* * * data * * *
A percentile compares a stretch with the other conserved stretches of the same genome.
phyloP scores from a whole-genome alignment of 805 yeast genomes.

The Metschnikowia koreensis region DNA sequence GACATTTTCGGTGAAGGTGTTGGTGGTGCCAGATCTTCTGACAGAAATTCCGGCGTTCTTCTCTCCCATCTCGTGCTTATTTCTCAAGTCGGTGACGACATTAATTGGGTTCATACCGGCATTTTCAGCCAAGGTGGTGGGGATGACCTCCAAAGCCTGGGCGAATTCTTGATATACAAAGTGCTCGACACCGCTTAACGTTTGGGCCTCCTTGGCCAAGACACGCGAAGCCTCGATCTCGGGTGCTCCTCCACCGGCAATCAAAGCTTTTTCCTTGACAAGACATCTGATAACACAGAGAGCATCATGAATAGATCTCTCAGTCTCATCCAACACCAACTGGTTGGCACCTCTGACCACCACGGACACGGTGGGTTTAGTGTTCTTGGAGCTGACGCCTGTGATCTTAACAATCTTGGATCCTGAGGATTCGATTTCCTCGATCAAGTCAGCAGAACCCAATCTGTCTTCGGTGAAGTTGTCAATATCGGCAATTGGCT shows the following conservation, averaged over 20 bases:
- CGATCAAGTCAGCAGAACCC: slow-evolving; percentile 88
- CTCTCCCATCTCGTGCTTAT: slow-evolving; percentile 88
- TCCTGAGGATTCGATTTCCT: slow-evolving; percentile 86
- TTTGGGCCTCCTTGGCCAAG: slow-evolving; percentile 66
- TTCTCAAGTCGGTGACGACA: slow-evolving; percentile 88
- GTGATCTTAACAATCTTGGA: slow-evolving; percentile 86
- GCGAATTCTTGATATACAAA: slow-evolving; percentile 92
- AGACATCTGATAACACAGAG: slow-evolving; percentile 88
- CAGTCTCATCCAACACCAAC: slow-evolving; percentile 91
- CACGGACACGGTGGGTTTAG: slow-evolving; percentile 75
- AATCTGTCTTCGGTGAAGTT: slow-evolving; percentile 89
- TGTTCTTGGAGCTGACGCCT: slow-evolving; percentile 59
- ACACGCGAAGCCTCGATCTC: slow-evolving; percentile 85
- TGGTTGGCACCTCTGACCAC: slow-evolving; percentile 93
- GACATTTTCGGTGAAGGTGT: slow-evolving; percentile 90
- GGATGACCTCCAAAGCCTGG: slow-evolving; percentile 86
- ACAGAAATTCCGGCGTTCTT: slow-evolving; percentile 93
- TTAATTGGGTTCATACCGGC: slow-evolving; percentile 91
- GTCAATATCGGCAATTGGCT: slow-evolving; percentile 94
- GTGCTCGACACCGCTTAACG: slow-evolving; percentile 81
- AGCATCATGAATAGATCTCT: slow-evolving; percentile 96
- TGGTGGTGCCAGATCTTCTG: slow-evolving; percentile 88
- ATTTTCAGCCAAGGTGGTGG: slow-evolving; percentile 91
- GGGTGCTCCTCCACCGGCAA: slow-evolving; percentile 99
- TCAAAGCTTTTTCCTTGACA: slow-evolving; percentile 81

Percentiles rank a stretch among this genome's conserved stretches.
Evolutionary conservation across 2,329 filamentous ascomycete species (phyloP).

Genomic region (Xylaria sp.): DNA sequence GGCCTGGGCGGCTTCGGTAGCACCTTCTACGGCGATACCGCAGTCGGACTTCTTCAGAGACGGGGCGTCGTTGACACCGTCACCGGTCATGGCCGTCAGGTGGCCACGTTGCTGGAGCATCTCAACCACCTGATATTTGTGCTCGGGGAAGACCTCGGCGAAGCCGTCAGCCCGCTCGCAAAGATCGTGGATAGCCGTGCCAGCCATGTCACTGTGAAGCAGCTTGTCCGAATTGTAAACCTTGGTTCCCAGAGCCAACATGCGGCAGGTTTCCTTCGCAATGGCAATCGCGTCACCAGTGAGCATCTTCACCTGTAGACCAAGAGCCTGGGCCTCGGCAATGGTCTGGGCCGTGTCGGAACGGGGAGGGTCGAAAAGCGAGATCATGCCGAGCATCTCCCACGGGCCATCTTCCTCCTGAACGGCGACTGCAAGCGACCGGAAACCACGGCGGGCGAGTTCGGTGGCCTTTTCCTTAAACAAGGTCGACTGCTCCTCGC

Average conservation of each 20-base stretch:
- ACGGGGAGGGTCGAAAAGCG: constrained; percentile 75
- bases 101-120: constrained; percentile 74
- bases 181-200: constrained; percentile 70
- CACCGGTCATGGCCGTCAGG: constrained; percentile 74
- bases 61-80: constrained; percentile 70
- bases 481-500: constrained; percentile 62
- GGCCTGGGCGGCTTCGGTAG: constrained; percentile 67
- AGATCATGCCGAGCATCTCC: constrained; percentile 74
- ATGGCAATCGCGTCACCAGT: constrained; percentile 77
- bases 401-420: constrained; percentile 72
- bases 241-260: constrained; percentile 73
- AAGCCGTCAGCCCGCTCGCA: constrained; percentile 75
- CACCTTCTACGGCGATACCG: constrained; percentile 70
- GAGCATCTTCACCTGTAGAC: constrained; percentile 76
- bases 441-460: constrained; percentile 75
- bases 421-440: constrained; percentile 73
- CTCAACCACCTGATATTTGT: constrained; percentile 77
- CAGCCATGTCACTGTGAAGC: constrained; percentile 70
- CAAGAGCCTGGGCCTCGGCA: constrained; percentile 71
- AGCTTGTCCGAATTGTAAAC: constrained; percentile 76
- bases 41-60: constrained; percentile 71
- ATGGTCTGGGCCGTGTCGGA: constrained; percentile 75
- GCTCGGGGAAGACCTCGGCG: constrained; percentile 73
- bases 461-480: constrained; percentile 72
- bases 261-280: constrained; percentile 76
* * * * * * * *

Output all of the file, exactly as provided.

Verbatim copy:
A percentile compares a stretch with the other conserved stretches of the same genome.
phyloP scores from a whole-genome alignment of 805 yeast genomes.

The Metschnikowia koreensis region DNA sequence GACATTTTCGGTGAAGGTGTTGGTGGTGCCAGATCTTCTGACAGAAATTCCGGCGTTCTTCTCTCCCATCTCGTGCTTATTTCTCAAGTCGGTGACGACATTAATTGGGTTCATACCGGCATTTTCAGCCAAGGTGGTGGGGATGACCTCCAAAGCCTGGGCGAATTCTTGATATACAAAGTGCTCGACACCGCTTAACGTTTGGGCCTCCTTGGCCAAGACACGCGAAGCCTCGATCTCGGGTGCTCCTCCACCGGCAATCAAAGCTTTTTCCTTGACAAGACATCTGATAACACAGAGAGCATCATGAATAGATCTCTCAGTCTCATCCAACACCAACTGGTTGGCACCTCTGACCACCACGGACACGGTGGGTTTAGTGTTCTTGGAGCTGACGCCTGTGATCTTAACAATCTTGGATCCTGAGGATTCGATTTCCTCGATCAAGTCAGCAGAACCCAATCTGTCTTCGGTGAAGTTGTCAATATCGGCAATTGGCT shows the following conservation, averaged over 20 bases:
- CGATCAAGTCAGCAGAACCC: slow-evolving; percentile 88
- CTCTCCCATCTCGTGCTTAT: slow-evolving; percentile 88
- TCCTGAGGATTCGATTTCCT: slow-evolving; percentile 86
- TTTGGGCCTCCTTGGCCAAG: slow-evolving; percentile 66
- TTCTCAAGTCGGTGACGACA: slow-evolving; percentile 88
- GTGATCTTAACAATCTTGGA: slow-evolving; percentile 86
- GCGAATTCTTGATATACAAA: slow-evolving; percentile 92
- AGACATCTGATAACACAGAG: slow-evolving; percentile 88
- CAGTCTCATCCAACACCAAC: slow-evolving; percentile 91
- CACGGACACGGTGGGTTTAG: slow-evolving; percentile 75
- AATCTGTCTTCGGTGAAGTT: slow-evolving; percentile 89
- TGTTCTTGGAGCTGACGCCT: slow-evolving; percentile 59
- ACACGCGAAGCCTCGATCTC: slow-evolving; percentile 85
- TGGTTGGCACCTCTGACCAC: slow-evolving; percentile 93
- GACATTTTCGGTGAAGGTGT: slow-evolving; percentile 90
- GGATGACCTCCAAAGCCTGG: slow-evolving; percentile 86
- ACAGAAATTCCGGCGTTCTT: slow-evolving; percentile 93
- TTAATTGGGTTCATACCGGC: slow-evolving; percentile 91
- GTCAATATCGGCAATTGGCT: slow-evolving; percentile 94
- GTGCTCGACACCGCTTAACG: slow-evolving; percentile 81
- AGCATCATGAATAGATCTCT: slow-evolving; percentile 96
- TGGTGGTGCCAGATCTTCTG: slow-evolving; percentile 88
- ATTTTCAGCCAAGGTGGTGG: slow-evolving; percentile 91
- GGGTGCTCCTCCACCGGCAA: slow-evolving; percentile 99
- TCAAAGCTTTTTCCTTGACA: slow-evolving; percentile 81

Percentiles rank a stretch among this genome's conserved stretches.
Evolutionary conservation across 2,329 filamentous ascomycete species (phyloP).

Genomic region (Xylaria sp.): DNA sequence GGCCTGGGCGGCTTCGGTAGCACCTTCTACGGCGATACCGCAGTCGGACTTCTTCAGAGACGGGGCGTCGTTGACACCGTCACCGGTCATGGCCGTCAGGTGGCCACGTTGCTGGAGCATCTCAACCACCTGATATTTGTGCTCGGGGAAGACCTCGGCGAAGCCGTCAGCCCGCTCGCAAAGATCGTGGATAGCCGTGCCAGCCATGTCACTGTGAAGCAGCTTGTCCGAATTGTAAACCTTGGTTCCCAGAGCCAACATGCGGCAGGTTTCCTTCGCAATGGCAATCGCGTCACCAGTGAGCATCTTCACCTGTAGACCAAGAGCCTGGGCCTCGGCAATGGTCTGGGCCGTGTCGGAACGGGGAGGGTCGAAAAGCGAGATCATGCCGAGCATCTCCCACGGGCCATCTTCCTCCTGAACGGCGACTGCAAGCGACCGGAAACCACGGCGGGCGAGTTCGGTGGCCTTTTCCTTAAACAAGGTCGACTGCTCCTCGC

Average conservation of each 20-base stretch:
- ACGGGGAGGGTCGAAAAGCG: constrained; percentile 75
- bases 101-120: constrained; percentile 74
- bases 181-200: constrained; percentile 70
- CACCGGTCATGGCCGTCAGG: constrained; percentile 74
- bases 61-80: constrained; percentile 70
- bases 481-500: constrained; percentile 62
- GGCCTGGGCGGCTTCGGTAG: constrained; percentile 67
- AGATCATGCCGAGCATCTCC: constrained; percentile 74
- ATGGCAATCGCGTCACCAGT: constrained; percentile 77
- bases 401-420: constrained; percentile 72
- bases 241-260: constrained; percentile 73
- AAGCCGTCAGCCCGCTCGCA: constrained; percentile 75
- CACCTTCTACGGCGATACCG: constrained; percentile 70
- GAGCATCTTCACCTGTAGAC: constrained; percentile 76
- bases 441-460: constrained; percentile 75
- bases 421-440: constrained; percentile 73
- CTCAACCACCTGATATTTGT: constrained; percentile 77
- CAGCCATGTCACTGTGAAGC: constrained; percentile 70
- CAAGAGCCTGGGCCTCGGCA: constrained; percentile 71
- AGCTTGTCCGAATTGTAAAC: constrained; percentile 76
- bases 41-60: constrained; percentile 71
- ATGGTCTGGGCCGTGTCGGA: constrained; percentile 75
- GCTCGGGGAAGACCTCGGCG: constrained; percentile 73
- bases 461-480: constrained; percentile 72
- bases 261-280: constrained; percentile 76